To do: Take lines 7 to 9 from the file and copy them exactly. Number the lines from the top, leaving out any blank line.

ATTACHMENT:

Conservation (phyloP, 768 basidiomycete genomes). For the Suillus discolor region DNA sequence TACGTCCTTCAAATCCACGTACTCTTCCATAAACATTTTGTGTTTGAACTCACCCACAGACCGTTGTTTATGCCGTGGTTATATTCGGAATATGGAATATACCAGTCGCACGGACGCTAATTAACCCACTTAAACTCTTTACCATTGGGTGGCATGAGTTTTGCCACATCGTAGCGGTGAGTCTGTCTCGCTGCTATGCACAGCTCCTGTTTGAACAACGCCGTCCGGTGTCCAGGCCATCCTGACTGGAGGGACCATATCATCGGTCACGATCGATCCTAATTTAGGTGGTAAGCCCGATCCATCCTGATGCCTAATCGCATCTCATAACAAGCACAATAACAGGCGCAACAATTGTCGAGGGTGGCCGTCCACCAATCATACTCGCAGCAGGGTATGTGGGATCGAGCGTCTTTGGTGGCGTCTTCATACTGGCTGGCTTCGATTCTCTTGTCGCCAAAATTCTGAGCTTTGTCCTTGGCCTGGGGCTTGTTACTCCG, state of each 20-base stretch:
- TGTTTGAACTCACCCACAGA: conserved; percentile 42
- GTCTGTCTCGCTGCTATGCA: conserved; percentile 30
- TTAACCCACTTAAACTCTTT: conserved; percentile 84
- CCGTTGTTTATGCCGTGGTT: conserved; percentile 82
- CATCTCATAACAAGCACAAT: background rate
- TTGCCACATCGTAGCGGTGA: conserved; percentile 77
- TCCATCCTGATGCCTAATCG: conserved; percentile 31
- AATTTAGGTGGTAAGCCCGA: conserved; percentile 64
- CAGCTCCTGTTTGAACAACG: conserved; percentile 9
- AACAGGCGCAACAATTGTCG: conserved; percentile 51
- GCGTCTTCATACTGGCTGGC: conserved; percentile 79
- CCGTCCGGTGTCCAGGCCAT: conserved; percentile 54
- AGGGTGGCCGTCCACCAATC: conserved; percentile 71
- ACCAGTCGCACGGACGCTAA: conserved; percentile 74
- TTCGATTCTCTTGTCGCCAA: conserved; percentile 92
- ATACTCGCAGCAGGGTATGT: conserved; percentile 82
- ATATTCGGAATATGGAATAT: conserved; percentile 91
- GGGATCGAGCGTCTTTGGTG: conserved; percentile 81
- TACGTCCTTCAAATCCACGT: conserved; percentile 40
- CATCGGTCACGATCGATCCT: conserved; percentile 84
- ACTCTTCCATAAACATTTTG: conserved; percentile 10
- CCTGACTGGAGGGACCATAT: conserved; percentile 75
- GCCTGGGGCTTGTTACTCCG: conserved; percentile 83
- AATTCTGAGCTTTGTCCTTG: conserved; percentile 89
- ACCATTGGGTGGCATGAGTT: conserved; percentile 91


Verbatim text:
- TTGCCACATCGTAGCGGTGA: conserved; percentile 77
- TCCATCCTGATGCCTAATCG: conserved; percentile 31
- AATTTAGGTGGTAAGCCCGA: conserved; percentile 64